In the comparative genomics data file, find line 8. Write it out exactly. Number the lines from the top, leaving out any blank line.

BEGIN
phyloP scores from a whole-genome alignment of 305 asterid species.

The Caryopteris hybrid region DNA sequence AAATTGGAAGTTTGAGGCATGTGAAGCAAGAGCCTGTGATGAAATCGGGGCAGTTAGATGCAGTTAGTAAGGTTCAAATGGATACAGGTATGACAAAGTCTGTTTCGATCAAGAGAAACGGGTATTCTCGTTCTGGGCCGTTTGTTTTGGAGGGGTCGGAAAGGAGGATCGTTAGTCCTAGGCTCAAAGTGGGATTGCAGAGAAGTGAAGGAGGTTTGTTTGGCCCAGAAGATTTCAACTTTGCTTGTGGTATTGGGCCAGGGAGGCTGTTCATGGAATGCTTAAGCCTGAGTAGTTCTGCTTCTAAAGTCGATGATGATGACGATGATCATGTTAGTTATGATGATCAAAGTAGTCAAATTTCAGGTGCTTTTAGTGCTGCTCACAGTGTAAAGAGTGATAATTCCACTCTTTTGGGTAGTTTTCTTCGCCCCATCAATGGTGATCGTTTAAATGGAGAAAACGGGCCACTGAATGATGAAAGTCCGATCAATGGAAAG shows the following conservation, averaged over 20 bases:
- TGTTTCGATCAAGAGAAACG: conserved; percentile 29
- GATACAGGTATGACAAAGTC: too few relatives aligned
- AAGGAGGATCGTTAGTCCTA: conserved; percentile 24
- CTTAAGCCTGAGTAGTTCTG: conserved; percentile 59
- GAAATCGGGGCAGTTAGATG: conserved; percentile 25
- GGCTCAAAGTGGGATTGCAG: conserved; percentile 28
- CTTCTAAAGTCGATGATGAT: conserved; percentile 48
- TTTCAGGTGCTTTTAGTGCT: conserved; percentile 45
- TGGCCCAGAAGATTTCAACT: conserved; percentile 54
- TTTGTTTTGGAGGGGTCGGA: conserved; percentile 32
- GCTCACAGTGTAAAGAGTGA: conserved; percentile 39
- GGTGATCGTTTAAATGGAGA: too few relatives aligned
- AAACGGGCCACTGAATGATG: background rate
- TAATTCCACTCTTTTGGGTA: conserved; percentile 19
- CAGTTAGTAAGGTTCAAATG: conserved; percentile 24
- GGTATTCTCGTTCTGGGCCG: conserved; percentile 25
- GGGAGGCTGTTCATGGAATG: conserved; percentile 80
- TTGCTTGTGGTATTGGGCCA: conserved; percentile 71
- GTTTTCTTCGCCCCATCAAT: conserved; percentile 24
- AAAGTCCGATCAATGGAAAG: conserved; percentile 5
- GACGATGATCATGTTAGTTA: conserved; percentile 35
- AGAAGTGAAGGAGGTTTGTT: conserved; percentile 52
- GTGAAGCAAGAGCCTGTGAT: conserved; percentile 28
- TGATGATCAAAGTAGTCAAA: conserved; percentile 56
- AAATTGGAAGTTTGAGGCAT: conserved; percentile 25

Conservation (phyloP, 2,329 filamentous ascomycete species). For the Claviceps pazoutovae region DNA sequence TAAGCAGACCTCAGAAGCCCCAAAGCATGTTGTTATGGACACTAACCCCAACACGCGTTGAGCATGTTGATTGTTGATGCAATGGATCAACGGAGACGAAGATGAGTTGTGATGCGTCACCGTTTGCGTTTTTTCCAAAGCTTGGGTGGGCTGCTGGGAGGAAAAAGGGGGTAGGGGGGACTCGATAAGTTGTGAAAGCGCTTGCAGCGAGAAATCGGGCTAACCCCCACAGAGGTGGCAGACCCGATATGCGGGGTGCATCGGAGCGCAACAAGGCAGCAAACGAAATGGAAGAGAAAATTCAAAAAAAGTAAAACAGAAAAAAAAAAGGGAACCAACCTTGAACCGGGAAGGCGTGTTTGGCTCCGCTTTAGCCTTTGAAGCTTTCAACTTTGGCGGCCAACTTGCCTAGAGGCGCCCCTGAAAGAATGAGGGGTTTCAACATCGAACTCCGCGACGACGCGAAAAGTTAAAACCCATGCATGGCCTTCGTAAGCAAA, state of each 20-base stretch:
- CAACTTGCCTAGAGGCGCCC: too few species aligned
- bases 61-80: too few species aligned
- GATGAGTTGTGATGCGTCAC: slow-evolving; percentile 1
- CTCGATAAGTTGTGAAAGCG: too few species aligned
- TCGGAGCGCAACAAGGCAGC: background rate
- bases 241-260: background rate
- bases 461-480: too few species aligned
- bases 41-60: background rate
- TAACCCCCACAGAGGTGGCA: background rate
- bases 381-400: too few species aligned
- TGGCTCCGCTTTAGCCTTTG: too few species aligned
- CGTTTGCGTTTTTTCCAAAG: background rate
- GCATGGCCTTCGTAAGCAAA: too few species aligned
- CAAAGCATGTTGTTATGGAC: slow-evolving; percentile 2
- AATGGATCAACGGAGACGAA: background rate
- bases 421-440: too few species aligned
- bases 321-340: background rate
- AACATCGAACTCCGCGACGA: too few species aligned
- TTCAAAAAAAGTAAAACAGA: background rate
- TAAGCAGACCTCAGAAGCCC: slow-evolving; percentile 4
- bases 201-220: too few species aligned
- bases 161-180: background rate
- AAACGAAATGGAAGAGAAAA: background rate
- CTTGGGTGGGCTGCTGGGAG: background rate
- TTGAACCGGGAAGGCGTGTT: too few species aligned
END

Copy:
- GGCTCAAAGTGGGATTGCAG: conserved; percentile 28